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How Software Patents Impede Standards and GNU/Linux Development

ISO in moneyLatest evidence from the news

THERE IS NOTHING MORE compelling than fresh examples which demonstrate the severity of the issues, so here are some reports and opinions that emerged this morning.



Patents Can't Mix with Standards



In a free society, standards and patents mix as well as water and sand. They just don't. We stressed this point last week and one new discussion from India re-highlights the threat of software patents to many different aspects of life.

Report on Free Software Free Society, 2008.



[...]

But this revolution is being threatened by monopolists who wish to control the generation and dissemination of knowledge. Venkatesh Hariharan, Eben, Mishi and Marco gave presentations on the current state of that stupid idea called software patents.


Glyn Moody says more on the same subject, with emphasis on so-called standards (which only the wealthy are permitted to support and comply with).

For if anything other than royalty-free terms are adopted, open source is effectively locked out – something that Microsoft knows full well, which is why it has pushed for “Reasonable and non-discriminatory licensing” (RAND). At first sight, this appears fair enough – after all, if it is non-discriminatory, what's not to like?

But the point is that it is not possible for free software programs to support even nominal licensing fees, since the unlimited, unchecked distribution of code makes it impossible to monitor how much should be paid.


We wrote about this subject many times before [1, 2, 3, 4, 5, 6] and Rambus is a good example of the problems involved [1, 2, 3, 4, 5, 6, 7, 8, 9, 10, 11, 12, 13, 14, 15, 16, 17]. Andy Updegrove, who is personally involved with that case, has got some new things to say about it.

This has made its stockholders particularly partisan, as its stock has risen and fallen in synchrony with its fortunes in court, and its detractors particularly irate, because they view Rambus not only as a patent troll, but also as one that has gamed the standards development process during the creation of a universally adopted SDRAM memory standard. Hundreds of millions, and perhaps billions, of dollars of royalties are at stake.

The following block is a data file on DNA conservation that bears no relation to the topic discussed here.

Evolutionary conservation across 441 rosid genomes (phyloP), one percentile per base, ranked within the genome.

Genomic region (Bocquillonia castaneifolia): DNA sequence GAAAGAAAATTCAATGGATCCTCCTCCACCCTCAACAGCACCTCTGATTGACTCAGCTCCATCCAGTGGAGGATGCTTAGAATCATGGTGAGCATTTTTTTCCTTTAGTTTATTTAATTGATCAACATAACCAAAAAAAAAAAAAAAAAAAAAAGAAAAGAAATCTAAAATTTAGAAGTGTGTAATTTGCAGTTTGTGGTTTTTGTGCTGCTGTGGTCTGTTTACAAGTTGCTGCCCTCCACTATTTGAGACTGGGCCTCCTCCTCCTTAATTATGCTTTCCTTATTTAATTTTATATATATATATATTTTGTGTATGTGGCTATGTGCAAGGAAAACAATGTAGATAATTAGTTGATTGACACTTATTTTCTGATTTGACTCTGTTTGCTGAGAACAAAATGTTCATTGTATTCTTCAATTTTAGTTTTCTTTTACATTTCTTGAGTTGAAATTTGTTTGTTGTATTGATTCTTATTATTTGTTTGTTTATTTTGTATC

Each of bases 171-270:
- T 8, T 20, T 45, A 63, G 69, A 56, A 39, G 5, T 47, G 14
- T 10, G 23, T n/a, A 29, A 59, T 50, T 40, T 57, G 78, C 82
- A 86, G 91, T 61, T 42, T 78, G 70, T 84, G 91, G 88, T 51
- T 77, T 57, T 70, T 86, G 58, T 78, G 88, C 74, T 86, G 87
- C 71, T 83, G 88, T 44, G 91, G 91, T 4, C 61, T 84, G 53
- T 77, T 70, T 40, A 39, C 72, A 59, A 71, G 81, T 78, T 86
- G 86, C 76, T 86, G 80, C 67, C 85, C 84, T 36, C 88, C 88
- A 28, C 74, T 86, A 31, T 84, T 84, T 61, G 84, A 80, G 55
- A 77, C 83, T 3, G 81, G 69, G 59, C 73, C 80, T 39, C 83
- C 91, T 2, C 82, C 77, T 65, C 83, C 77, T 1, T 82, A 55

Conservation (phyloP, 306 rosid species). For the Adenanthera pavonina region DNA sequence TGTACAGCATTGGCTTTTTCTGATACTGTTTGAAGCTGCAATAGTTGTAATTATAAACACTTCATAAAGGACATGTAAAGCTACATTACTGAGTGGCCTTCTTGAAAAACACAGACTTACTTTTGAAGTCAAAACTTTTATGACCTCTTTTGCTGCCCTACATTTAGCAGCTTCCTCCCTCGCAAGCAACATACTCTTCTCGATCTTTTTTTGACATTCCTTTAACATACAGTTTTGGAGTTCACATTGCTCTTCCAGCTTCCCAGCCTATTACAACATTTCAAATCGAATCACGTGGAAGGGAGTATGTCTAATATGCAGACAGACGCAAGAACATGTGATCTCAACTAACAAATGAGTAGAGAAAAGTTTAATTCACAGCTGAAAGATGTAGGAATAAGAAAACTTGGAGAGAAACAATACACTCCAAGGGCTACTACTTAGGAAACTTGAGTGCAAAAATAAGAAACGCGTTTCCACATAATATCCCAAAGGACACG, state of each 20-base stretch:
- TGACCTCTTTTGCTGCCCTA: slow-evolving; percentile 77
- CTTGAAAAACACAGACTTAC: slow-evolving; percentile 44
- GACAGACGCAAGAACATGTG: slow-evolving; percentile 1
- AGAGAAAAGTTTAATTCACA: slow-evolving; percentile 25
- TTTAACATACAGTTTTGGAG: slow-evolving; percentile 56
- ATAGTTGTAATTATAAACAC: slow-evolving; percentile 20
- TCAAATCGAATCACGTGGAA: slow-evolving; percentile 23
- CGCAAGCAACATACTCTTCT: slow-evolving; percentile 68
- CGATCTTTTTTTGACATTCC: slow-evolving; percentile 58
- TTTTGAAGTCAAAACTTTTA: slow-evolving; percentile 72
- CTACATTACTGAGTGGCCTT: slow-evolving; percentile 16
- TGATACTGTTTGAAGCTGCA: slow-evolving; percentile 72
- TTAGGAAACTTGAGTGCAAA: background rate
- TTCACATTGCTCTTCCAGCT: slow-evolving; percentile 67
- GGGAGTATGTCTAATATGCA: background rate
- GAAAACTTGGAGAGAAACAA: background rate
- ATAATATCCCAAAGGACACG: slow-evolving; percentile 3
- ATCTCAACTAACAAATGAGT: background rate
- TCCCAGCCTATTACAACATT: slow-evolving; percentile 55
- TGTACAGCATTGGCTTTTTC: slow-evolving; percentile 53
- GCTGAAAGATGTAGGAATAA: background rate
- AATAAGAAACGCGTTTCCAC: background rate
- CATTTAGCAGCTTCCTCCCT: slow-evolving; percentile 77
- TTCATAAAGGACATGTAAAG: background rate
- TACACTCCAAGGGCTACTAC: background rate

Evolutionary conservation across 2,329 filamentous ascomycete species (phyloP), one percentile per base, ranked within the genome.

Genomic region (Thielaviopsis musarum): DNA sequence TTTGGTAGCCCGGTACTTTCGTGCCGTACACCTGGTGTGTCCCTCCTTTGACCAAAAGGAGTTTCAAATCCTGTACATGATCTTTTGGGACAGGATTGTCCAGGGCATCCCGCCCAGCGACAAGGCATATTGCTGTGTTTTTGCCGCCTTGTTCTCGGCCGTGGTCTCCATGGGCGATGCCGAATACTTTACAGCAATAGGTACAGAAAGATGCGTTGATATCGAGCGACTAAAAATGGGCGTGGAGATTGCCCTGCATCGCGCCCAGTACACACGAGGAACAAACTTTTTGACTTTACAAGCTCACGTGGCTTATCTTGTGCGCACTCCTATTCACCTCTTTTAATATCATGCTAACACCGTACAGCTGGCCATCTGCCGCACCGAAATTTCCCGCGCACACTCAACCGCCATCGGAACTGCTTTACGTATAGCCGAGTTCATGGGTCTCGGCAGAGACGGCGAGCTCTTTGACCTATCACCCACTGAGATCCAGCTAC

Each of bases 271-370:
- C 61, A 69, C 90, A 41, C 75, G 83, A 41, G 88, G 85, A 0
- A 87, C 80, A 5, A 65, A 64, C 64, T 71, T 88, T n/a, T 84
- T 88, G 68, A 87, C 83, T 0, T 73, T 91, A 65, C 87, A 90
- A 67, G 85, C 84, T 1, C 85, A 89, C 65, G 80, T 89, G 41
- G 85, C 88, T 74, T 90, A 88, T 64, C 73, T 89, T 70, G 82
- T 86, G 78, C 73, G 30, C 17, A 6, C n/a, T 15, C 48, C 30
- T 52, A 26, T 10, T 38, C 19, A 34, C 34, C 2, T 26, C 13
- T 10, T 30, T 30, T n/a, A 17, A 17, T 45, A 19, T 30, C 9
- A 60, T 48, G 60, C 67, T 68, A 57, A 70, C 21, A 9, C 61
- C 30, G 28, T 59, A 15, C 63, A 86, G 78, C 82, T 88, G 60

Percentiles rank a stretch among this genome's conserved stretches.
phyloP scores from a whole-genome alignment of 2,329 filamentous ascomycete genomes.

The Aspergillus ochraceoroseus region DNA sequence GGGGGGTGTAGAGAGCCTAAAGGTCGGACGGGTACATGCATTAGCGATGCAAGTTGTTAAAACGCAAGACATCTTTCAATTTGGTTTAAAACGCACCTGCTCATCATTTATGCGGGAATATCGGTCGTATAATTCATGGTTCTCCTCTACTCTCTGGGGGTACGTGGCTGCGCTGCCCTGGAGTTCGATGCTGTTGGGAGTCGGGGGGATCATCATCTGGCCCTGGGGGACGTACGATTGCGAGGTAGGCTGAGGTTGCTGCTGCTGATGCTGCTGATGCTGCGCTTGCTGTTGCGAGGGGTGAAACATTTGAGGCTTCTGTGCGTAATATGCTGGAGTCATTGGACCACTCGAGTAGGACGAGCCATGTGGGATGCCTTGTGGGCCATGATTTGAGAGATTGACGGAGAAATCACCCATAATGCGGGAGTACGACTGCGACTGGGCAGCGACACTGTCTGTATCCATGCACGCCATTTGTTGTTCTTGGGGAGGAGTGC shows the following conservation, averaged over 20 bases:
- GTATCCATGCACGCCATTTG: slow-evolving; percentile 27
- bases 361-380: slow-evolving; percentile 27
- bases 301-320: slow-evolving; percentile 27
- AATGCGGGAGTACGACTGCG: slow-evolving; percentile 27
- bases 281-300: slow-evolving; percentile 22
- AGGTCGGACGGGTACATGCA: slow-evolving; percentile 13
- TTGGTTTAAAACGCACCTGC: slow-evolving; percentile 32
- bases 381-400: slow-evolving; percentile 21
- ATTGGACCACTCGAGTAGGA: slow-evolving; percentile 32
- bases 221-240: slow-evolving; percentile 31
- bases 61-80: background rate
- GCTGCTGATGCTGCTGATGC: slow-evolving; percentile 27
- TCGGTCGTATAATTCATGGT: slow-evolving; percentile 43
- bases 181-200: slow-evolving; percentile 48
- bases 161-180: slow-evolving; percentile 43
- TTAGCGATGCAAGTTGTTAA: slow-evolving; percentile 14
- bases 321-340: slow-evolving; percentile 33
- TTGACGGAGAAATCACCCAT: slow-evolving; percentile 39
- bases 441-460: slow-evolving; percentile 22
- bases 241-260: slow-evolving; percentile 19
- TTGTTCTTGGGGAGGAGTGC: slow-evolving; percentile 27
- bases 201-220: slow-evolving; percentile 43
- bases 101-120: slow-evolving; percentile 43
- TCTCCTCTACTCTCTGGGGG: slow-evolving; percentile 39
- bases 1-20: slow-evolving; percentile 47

Software Patents Can't Mix with Freedom



Apple's software patents definitely harm GNU/Linux [1, 2] and it turns out that a GPL violator known as VMware is doing the same thing. This might not be deliberate, but it's having the same effect. Despite the fact that VMware is a fairly new member of the Linux Foundation, this offers no peace of mind. VMware is now led by a Microsoft lackey [1, 2, 3, 4, 5, 6], who fought Microsoft's rivals in all sort of nasty ways.

Here is the seminal analysis of the latest problem, which has just become visible to non-subscribers of LWN.

On the kernel page a few weeks ago, we took a look at KSM, a technique to reduce memory usage by sharing identical pages. Currently proposed for inclusion in the mainline kernel, KSM implements a potentially useful—but not particularly new—mechanism. Unfortunately, before it can be examined on its technical merits, it may run afoul of what is essentially a political problem: software patents.


Heise gives the shorter and simpler version of this story.

A report from LWN.net suggests that there may be a patent problem with KSM, a memory management technology that is a candidate for inclusion in a future version of Linux. KSM attempts to extend the idea of sharing memory pages between processes from just managing shared libraries, to any identical memory pages, such as running multiple copies of the same program, or virtualised guest operating systems.


The threat affects KVM, which is now owned by Red Hat, the largest contributor to Linux. Quoting from the above, "The folks behind the KSM project are some of the kvm hackers from Qumranet—which is now part of Red Hat."

Well, Red Hat has already expressed its support for the Linux Defender project, which it also helps fund. From Red Hat Magazine:

“The idea is to create a defensive patent shield or no-fly zone around Linux,” says Keith Bergelt, the chief executive officer of Open Invention Network, the consortium launching the site. The core members of that group, formed in 2005, are IBM, NEC, Novell NOVL, Philips, Red Hat RHT and Sony.


We previously wrote about this initiative in [1, 2, 3, 4]. More could be done to topple the broken system rather than abide by and obey its rules.

"Fighting patents one by one will never eliminate the danger of software patents, any more than swatting mosquitoes will eliminate malaria."

--Richard Stallman

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